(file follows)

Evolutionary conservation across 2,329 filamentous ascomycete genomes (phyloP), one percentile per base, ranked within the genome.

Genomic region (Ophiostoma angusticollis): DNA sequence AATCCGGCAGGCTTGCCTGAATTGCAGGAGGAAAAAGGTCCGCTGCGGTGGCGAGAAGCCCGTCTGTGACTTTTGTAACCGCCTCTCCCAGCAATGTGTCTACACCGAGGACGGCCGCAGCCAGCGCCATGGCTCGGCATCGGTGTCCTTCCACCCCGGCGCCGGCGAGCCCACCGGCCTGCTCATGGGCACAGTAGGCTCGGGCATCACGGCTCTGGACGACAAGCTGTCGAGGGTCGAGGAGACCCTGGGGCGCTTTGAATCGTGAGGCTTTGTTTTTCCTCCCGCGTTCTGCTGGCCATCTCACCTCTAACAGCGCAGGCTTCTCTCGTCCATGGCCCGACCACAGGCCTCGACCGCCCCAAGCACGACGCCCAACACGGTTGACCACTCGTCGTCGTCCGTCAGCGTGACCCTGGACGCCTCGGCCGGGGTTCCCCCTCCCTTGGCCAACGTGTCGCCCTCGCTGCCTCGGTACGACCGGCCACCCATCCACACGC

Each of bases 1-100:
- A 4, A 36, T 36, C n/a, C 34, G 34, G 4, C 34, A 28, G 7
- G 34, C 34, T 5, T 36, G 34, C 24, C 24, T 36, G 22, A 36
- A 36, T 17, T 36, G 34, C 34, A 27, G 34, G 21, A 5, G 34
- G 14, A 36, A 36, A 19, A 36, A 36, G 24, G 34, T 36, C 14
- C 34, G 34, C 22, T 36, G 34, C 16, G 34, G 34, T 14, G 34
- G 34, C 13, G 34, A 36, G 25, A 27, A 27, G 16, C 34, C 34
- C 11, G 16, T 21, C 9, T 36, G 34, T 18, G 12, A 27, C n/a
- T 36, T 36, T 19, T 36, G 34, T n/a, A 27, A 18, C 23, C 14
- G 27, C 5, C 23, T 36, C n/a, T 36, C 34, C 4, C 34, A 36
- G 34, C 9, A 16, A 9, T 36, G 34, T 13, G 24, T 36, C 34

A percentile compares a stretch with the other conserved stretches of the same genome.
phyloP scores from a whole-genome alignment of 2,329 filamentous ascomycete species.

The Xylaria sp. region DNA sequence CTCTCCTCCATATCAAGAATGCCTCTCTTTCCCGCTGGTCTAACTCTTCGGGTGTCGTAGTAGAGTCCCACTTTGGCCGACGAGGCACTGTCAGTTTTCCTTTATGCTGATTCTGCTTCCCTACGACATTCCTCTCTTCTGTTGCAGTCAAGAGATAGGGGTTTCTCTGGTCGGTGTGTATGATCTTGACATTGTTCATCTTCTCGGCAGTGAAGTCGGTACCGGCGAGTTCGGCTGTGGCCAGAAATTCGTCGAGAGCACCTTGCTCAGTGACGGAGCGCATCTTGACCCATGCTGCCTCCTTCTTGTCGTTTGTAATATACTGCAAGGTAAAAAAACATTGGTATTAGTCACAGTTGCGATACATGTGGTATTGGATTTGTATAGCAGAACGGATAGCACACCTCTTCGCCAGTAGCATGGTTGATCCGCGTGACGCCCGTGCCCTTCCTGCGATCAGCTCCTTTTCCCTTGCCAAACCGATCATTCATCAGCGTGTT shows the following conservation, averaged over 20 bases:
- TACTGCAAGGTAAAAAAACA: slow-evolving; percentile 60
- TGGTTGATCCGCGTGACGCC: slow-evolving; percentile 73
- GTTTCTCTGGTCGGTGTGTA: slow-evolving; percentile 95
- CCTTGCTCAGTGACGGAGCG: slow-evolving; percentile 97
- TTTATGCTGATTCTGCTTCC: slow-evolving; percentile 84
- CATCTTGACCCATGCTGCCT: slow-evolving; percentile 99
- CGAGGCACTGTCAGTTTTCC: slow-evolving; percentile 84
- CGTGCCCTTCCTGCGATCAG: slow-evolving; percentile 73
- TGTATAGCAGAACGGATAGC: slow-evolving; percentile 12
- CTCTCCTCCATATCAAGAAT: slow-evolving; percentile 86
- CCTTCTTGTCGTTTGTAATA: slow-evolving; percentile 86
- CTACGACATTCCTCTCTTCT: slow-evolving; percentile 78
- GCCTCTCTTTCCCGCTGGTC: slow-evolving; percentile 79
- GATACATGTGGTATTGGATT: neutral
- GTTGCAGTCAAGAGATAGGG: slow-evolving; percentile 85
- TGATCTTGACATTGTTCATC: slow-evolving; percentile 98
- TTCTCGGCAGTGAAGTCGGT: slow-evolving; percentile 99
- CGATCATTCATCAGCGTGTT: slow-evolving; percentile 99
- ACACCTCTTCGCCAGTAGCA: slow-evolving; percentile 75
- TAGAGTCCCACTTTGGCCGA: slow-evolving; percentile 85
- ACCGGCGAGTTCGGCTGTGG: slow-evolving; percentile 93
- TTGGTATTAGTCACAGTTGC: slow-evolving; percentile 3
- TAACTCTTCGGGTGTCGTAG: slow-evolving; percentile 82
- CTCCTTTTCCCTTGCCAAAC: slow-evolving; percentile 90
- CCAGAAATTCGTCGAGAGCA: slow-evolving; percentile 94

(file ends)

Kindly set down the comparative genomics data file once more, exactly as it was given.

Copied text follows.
Evolutionary conservation across 2,329 filamentous ascomycete genomes (phyloP), one percentile per base, ranked within the genome.

Genomic region (Ophiostoma angusticollis): DNA sequence AATCCGGCAGGCTTGCCTGAATTGCAGGAGGAAAAAGGTCCGCTGCGGTGGCGAGAAGCCCGTCTGTGACTTTTGTAACCGCCTCTCCCAGCAATGTGTCTACACCGAGGACGGCCGCAGCCAGCGCCATGGCTCGGCATCGGTGTCCTTCCACCCCGGCGCCGGCGAGCCCACCGGCCTGCTCATGGGCACAGTAGGCTCGGGCATCACGGCTCTGGACGACAAGCTGTCGAGGGTCGAGGAGACCCTGGGGCGCTTTGAATCGTGAGGCTTTGTTTTTCCTCCCGCGTTCTGCTGGCCATCTCACCTCTAACAGCGCAGGCTTCTCTCGTCCATGGCCCGACCACAGGCCTCGACCGCCCCAAGCACGACGCCCAACACGGTTGACCACTCGTCGTCGTCCGTCAGCGTGACCCTGGACGCCTCGGCCGGGGTTCCCCCTCCCTTGGCCAACGTGTCGCCCTCGCTGCCTCGGTACGACCGGCCACCCATCCACACGC

Each of bases 1-100:
- A 4, A 36, T 36, C n/a, C 34, G 34, G 4, C 34, A 28, G 7
- G 34, C 34, T 5, T 36, G 34, C 24, C 24, T 36, G 22, A 36
- A 36, T 17, T 36, G 34, C 34, A 27, G 34, G 21, A 5, G 34
- G 14, A 36, A 36, A 19, A 36, A 36, G 24, G 34, T 36, C 14
- C 34, G 34, C 22, T 36, G 34, C 16, G 34, G 34, T 14, G 34
- G 34, C 13, G 34, A 36, G 25, A 27, A 27, G 16, C 34, C 34
- C 11, G 16, T 21, C 9, T 36, G 34, T 18, G 12, A 27, C n/a
- T 36, T 36, T 19, T 36, G 34, T n/a, A 27, A 18, C 23, C 14
- G 27, C 5, C 23, T 36, C n/a, T 36, C 34, C 4, C 34, A 36
- G 34, C 9, A 16, A 9, T 36, G 34, T 13, G 24, T 36, C 34

A percentile compares a stretch with the other conserved stretches of the same genome.
phyloP scores from a whole-genome alignment of 2,329 filamentous ascomycete species.

The Xylaria sp. region DNA sequence CTCTCCTCCATATCAAGAATGCCTCTCTTTCCCGCTGGTCTAACTCTTCGGGTGTCGTAGTAGAGTCCCACTTTGGCCGACGAGGCACTGTCAGTTTTCCTTTATGCTGATTCTGCTTCCCTACGACATTCCTCTCTTCTGTTGCAGTCAAGAGATAGGGGTTTCTCTGGTCGGTGTGTATGATCTTGACATTGTTCATCTTCTCGGCAGTGAAGTCGGTACCGGCGAGTTCGGCTGTGGCCAGAAATTCGTCGAGAGCACCTTGCTCAGTGACGGAGCGCATCTTGACCCATGCTGCCTCCTTCTTGTCGTTTGTAATATACTGCAAGGTAAAAAAACATTGGTATTAGTCACAGTTGCGATACATGTGGTATTGGATTTGTATAGCAGAACGGATAGCACACCTCTTCGCCAGTAGCATGGTTGATCCGCGTGACGCCCGTGCCCTTCCTGCGATCAGCTCCTTTTCCCTTGCCAAACCGATCATTCATCAGCGTGTT shows the following conservation, averaged over 20 bases:
- TACTGCAAGGTAAAAAAACA: slow-evolving; percentile 60
- TGGTTGATCCGCGTGACGCC: slow-evolving; percentile 73
- GTTTCTCTGGTCGGTGTGTA: slow-evolving; percentile 95
- CCTTGCTCAGTGACGGAGCG: slow-evolving; percentile 97
- TTTATGCTGATTCTGCTTCC: slow-evolving; percentile 84
- CATCTTGACCCATGCTGCCT: slow-evolving; percentile 99
- CGAGGCACTGTCAGTTTTCC: slow-evolving; percentile 84
- CGTGCCCTTCCTGCGATCAG: slow-evolving; percentile 73
- TGTATAGCAGAACGGATAGC: slow-evolving; percentile 12
- CTCTCCTCCATATCAAGAAT: slow-evolving; percentile 86
- CCTTCTTGTCGTTTGTAATA: slow-evolving; percentile 86
- CTACGACATTCCTCTCTTCT: slow-evolving; percentile 78
- GCCTCTCTTTCCCGCTGGTC: slow-evolving; percentile 79
- GATACATGTGGTATTGGATT: neutral
- GTTGCAGTCAAGAGATAGGG: slow-evolving; percentile 85
- TGATCTTGACATTGTTCATC: slow-evolving; percentile 98
- TTCTCGGCAGTGAAGTCGGT: slow-evolving; percentile 99
- CGATCATTCATCAGCGTGTT: slow-evolving; percentile 99
- ACACCTCTTCGCCAGTAGCA: slow-evolving; percentile 75
- TAGAGTCCCACTTTGGCCGA: slow-evolving; percentile 85
- ACCGGCGAGTTCGGCTGTGG: slow-evolving; percentile 93
- TTGGTATTAGTCACAGTTGC: slow-evolving; percentile 3
- TAACTCTTCGGGTGTCGTAG: slow-evolving; percentile 82
- CTCCTTTTCCCTTGCCAAAC: slow-evolving; percentile 90
- CCAGAAATTCGTCGAGAGCA: slow-evolving; percentile 94